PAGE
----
The title I initially wanted to give this post was “How to Talk About Sin Without Sounding Totally Self-Deprecating”–but I thought that was a little too long! Either way, this is a topic that has been on my mind a lot lately. It all started several months ago when my husband and I were sitting in a Starbucks reading. Ike had just started a book called Atheist Delusions by David Bentley Hart (which he recommends, by the way!) when he noticed that the man sitting directly across from us was reading a book call The Atheist Bible. We eventually struck up a conversation and spent the next 2 hours dialoging about religion and atheism.
One of the points of disconnect between us and our conversation partner was our language about sin. As I tried to articulate my broken humanity and my subsequent need for grace, it came off as a mix between excessive self-belittling and false humility. As a law abiding citizen who has spent a lot of my life helping others, the average person might look at my life and stand unconvinced of my “wretched state.” It seems like absurd modesty at best, and sadism at worst.
With that in mind, I’ve been rethinking the way Christians typically explain sin to non-Christians. So often we revert into these formula questions: “Have you ever lied? Have you ever cheated? Well if you commit one sin, even just one, then you’re a sinner!” (So much for any attempt at bridging the gap between Christian lingo and the rest of the world!) When we start there, we are clearly starting in the wrong place.
Inaccessible Christian jargon aside, sin is so much bigger than whether you lied to your parents when you were a teenager or cheated on a test. It’s even bigger than the “big” sins like murder. At the heart of sin is not what we do, but what we are unable to do. Paul summarized this predicament best in Romans 7:15–“I do not understand what I do. For what I want to do I do not do, but what I hate I do.” Sin is about the inability of the will to do what is good, true, holy and pure. Even when we want to do good, even on our best days, our souls are so twisted that we end up doing what we hate.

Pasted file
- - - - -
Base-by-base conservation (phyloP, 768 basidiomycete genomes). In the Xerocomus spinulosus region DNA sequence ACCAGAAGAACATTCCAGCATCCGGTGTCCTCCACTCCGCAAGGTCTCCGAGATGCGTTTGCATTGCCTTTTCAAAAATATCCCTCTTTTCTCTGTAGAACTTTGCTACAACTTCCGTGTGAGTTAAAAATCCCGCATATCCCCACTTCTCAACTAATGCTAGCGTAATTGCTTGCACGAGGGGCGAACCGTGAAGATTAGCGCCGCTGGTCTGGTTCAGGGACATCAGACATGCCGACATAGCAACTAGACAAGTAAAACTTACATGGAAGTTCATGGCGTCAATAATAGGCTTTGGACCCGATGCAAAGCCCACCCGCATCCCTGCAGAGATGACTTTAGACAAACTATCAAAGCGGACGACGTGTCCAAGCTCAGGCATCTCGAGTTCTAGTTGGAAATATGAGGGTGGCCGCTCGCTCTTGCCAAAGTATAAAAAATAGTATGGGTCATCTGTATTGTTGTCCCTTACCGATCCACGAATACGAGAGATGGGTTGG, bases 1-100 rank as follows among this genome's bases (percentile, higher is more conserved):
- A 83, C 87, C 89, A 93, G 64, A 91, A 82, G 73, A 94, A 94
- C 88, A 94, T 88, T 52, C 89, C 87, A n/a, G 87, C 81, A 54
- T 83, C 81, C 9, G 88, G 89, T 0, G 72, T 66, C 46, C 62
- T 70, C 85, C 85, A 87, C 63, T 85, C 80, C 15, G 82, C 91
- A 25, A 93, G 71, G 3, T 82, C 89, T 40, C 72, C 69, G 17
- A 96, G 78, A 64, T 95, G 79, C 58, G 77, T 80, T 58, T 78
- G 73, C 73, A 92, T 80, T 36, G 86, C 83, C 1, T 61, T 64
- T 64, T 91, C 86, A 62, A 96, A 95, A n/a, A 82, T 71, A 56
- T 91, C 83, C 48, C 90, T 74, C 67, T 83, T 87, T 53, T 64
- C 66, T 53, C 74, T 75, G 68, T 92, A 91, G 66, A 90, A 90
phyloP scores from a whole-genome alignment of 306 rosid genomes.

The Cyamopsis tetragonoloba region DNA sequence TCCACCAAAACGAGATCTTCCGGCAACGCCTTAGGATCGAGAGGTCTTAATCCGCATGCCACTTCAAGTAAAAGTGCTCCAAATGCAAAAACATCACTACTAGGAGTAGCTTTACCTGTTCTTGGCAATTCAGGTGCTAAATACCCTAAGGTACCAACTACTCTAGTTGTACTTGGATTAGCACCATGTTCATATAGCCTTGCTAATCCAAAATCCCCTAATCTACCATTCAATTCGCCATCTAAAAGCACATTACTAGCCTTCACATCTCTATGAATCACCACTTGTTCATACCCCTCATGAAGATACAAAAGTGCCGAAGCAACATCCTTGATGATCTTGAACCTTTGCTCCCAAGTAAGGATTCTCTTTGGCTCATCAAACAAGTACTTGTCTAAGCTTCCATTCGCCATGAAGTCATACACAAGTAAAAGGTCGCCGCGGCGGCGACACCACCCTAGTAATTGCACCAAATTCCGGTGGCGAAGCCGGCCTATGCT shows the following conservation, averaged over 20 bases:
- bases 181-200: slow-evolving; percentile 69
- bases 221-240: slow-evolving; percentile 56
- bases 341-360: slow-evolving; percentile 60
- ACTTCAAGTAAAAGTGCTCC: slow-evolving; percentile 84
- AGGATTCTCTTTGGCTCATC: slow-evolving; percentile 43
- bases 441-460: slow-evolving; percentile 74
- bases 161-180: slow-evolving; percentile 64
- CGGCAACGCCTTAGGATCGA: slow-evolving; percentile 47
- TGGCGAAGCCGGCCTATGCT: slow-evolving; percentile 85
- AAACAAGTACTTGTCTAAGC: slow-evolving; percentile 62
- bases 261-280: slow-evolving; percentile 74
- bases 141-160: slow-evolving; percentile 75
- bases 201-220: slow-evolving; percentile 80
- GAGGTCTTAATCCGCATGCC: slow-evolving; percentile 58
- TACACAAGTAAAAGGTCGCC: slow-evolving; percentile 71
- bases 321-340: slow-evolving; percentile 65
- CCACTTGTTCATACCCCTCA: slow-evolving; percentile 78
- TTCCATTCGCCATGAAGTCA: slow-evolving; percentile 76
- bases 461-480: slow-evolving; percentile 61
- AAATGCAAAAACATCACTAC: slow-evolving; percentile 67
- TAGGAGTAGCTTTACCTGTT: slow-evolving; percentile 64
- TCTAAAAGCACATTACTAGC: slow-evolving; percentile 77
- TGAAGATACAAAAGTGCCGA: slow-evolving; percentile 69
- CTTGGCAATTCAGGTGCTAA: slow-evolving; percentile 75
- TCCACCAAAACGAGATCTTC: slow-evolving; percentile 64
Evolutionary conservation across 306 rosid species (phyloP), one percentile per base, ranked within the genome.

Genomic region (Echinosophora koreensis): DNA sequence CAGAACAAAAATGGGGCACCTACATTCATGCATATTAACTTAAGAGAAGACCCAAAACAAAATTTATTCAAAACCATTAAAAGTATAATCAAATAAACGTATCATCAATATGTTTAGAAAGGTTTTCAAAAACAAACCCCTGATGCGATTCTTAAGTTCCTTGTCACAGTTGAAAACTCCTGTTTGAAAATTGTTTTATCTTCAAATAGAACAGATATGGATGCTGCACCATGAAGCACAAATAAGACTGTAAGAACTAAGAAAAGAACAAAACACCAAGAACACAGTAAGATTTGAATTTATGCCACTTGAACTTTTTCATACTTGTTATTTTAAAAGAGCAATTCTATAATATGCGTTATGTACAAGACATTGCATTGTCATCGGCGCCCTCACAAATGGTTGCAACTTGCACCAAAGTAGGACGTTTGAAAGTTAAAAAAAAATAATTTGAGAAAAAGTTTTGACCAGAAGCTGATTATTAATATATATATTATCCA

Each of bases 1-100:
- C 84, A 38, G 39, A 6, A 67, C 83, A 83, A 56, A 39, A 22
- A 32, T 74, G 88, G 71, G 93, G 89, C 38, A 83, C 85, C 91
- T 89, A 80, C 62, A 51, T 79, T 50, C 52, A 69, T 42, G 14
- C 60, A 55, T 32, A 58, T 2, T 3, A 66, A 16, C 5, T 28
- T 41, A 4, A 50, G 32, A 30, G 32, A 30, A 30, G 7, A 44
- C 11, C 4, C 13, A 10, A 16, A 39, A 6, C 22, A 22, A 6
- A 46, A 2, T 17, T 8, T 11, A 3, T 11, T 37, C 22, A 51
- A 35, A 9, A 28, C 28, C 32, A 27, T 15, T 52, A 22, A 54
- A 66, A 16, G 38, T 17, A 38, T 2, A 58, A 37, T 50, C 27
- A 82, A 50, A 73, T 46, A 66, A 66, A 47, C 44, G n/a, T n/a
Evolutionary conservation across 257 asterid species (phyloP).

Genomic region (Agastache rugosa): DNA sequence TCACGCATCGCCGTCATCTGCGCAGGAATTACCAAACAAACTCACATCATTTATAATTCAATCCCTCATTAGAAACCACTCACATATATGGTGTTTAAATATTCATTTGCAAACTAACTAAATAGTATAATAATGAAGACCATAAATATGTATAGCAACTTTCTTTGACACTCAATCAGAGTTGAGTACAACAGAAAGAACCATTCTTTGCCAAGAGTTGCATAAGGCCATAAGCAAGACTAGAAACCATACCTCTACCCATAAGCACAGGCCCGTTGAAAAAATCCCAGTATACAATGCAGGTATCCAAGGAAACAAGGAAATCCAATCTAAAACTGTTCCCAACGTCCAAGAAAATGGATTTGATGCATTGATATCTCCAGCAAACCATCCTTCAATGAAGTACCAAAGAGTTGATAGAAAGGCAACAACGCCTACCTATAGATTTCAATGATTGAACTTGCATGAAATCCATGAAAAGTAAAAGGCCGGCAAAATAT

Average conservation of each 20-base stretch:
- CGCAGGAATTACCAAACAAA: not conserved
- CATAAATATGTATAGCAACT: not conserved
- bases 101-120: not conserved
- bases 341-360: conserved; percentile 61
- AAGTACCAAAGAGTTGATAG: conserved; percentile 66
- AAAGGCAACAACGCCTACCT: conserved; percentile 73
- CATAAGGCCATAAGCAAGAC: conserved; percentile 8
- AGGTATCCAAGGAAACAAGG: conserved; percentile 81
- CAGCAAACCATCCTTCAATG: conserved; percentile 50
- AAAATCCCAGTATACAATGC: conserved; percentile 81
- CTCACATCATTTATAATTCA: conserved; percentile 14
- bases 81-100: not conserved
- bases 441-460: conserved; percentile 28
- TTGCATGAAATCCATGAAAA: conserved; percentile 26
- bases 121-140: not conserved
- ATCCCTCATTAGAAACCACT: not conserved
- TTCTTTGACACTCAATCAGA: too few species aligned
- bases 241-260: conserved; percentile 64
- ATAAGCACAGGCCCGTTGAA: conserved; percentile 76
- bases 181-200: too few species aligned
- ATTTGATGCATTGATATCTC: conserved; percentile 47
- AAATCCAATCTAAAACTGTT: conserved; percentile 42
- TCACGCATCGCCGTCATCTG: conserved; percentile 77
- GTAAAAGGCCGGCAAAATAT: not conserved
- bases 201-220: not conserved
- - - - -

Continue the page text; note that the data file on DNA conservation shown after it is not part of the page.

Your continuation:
For instance, as a wife there is nothing I love more than making my husband happy and loving him the way he deserves to be loved. Why is it, then, that I hurt him? Why do I disappoint him or deliberately withhold tenderness and care from him at times? If I love to love him, why do I do the very thing I hate? Why can’t I promise to NEVER hurt him again? Because I can’t. My soul is unable to do so because it is in bondage to a foreign power that I can’t get rid of–sin.
Here’s another way to think about it: Today we tend to think of free will as the ability to choose between right and wrong. However the great theologian St. Augustine defined free will quite differently. He said that free will is the freedom of the will from sin. Without God’s grace, our will is not free, but is instead in bondage. As long as our wills are imprisoned by the power of sin, we will not have the actual capacity to do what we want.
That is the heart of sin–it is a will in bondage. We cannot do what we want to do. Even when we desire to good, we find ways to short-circuit ourselves along the way. So while I cannot expect that this explanation will make sense to every person who hears it–after all, Scripture reminds us that God’s wisdom is foolishness to the world (1 Cor. 1:18)–I find this to be a better approach than the usual tabulating of sins. This method comes off sounding legalistic and it doesn’t really get to the root of the matter, which is that your will is fundamentally turned away from God. Even if you did all the good deeds in the world, without God’s grace you would still reject Him. THAT, not staying up past curfew or fudging your taxes, is the real problem.